I’ve often heard the question asked, “Why should I take a specialty or continuing education class?” There are many answers to that question and I’ll bet at least one can be applied to any diver. Here are three:
It may not be good form to answer a question with a question, but… why not? Why not take a course that focuses on a different aspect of diving than you’re used to. Why not try something new? Why not explore and expand your horizons?
No diver knows everything. Even the most experienced instructors can learn something new. Frankly, that’s one of the reasons why I enjoy diving with other experienced divers. I never know what trick I might learn or some method I might see that can improve my own diving skills.
Sometimes trying something outside of your comfort zone can teach you lessons about diving, about yourself, or about life that you never expected.
I’ve known about sidemount diving for years and had a mild interest in trying it, but never pursued it. That was until a friend of mine (an instructor who has been teaching a lot longer than me) offered to teach me. I figured, why not? So, I read the book and completed the knowledge reviews before we met. Then we sat down and went through the academics, looked at various gear configurations, and worked our way out to the pool.
I thought the gear setup would be easier than it was. Not that it was hard, but for the first time in years I was setting up scuba gear that didn’t feel familiar to me – setting it up wasn’t simple muscle memory. Sure, I knew how to attach and test the regulators, but I found myself having to concentrate to ensure hoses were routed properly and gear was adjusted comfortably. I found myself having to ‘think’ about diving. As we worked through skills, I realized how long it had been since someone asked me underwater if I was okay, how much air I had, and demonstrated skills to me. I’m so used to being the one asking about air and tracking how divers are doing. Being the student diver felt as unfamiliar to me as did the sidemount rig itself.
We went through the various skills in the pool until I was comfortable performing them. Afterwards, I remarked at the role reversal and how I realized I was feeling the way many of my Open Water students likely feel. We chatted and laughed about it as we broke down the gear after the dive and tried to decide when to schedule the open water dives.
I thought more about it as I drove home. Over the years, I’ve become very comfortable using my own gear setup. I’ve customized things to what works for me and donning and doffing my gear and executing scuba skills has become as natural to me as walking down the street. In fact, even using less familiar gear doesn’t phase me. However, that day, I felt differently. The fluidity was gone and I was once again the ‘new diver.’ I didn’t like the feeling at first, but in retrospect it was an excellent experience for a number of reasons. First, it forced me back to my own basics. Second, it expanded my scope and skillset as a diver. Finally, and I believe most importantly, it made me – the experienced instructor – FEEL like a novice, FEEL uncomfortable, FEEL like a student. Ya know what? I enjoyed it. I really appreciate having been put into that position. It made me feel as some of my students must. As dive professionals, we often talk about the elation and wide eyes we see in our students with their first breaths under water. We’ve developed the patience necessary to help our students through their fears and trepidations. But, most of us don’t truly remember what those feelings were like for us. That day I experienced them – and it was awesome – a true reminder of what’s behind those wide, amazed eyes I look forward to seeing.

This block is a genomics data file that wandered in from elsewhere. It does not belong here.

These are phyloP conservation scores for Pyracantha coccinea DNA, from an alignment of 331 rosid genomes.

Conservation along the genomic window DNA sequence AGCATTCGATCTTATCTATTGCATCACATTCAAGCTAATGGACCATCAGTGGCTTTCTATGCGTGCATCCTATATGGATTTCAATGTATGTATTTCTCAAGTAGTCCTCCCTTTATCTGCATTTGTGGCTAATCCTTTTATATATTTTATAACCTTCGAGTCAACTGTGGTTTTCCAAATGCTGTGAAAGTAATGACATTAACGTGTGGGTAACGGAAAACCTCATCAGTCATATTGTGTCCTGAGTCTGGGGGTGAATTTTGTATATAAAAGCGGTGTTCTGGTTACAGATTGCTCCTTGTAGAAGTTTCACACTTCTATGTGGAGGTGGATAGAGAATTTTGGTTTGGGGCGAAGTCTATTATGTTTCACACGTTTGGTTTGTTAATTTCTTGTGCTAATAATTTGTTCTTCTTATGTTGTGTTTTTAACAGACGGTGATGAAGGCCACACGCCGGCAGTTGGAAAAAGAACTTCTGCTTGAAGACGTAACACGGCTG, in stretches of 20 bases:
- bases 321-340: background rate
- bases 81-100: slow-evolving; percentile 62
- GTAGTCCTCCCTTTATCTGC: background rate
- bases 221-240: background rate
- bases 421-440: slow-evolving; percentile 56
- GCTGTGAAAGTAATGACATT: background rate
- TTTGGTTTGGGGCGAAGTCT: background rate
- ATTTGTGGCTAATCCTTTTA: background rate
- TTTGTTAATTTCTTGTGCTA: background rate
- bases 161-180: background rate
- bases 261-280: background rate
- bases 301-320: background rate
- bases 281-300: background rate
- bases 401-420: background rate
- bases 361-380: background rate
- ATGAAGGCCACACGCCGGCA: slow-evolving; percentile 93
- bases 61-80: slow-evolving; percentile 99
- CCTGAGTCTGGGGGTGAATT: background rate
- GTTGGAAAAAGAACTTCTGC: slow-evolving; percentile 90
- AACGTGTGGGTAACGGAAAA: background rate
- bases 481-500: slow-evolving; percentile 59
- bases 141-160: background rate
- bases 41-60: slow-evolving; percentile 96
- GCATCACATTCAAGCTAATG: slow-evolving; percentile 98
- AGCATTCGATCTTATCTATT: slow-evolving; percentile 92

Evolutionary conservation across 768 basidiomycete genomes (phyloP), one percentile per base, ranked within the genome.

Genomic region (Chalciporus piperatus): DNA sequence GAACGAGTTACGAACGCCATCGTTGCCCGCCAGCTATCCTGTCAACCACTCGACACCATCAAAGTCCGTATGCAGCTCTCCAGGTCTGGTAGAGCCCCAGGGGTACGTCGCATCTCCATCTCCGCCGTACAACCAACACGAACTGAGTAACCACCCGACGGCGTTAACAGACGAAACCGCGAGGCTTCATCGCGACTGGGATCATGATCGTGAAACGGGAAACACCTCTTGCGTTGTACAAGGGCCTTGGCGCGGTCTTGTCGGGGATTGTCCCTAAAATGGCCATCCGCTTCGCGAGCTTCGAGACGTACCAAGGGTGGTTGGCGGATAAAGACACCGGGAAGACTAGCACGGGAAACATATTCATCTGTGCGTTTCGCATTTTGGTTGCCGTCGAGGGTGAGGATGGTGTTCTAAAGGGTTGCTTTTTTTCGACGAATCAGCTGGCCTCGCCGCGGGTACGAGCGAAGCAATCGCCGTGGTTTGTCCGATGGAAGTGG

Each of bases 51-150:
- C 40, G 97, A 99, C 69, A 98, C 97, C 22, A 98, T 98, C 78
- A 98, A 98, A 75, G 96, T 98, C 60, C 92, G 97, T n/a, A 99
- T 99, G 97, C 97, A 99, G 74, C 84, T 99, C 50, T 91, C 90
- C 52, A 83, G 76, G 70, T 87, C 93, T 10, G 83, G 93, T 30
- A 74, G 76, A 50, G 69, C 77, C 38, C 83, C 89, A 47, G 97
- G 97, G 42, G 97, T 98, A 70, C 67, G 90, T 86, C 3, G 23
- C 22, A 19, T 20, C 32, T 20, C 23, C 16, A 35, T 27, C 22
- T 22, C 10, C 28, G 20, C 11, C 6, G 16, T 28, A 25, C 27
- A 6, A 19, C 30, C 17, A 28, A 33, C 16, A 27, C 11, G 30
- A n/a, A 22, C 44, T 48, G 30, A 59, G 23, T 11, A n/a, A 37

Every now and then, something will happen in our lives that will change our way of looking at things and make us better instructors, and maybe even better people. This was definitely one of those a-ha moments for me.
Just like my Open Water students look forward to their first open water dives, I couldn’t wait for my open water sidemount dives! Today, I completed my third and final sidemount dive for certification. It felt great to have learned the new skill. But, you know what? I found myself feeling something else my students probably feel when they finish an Open Water course: Wondering if I’m ready to sidemount dive on my own?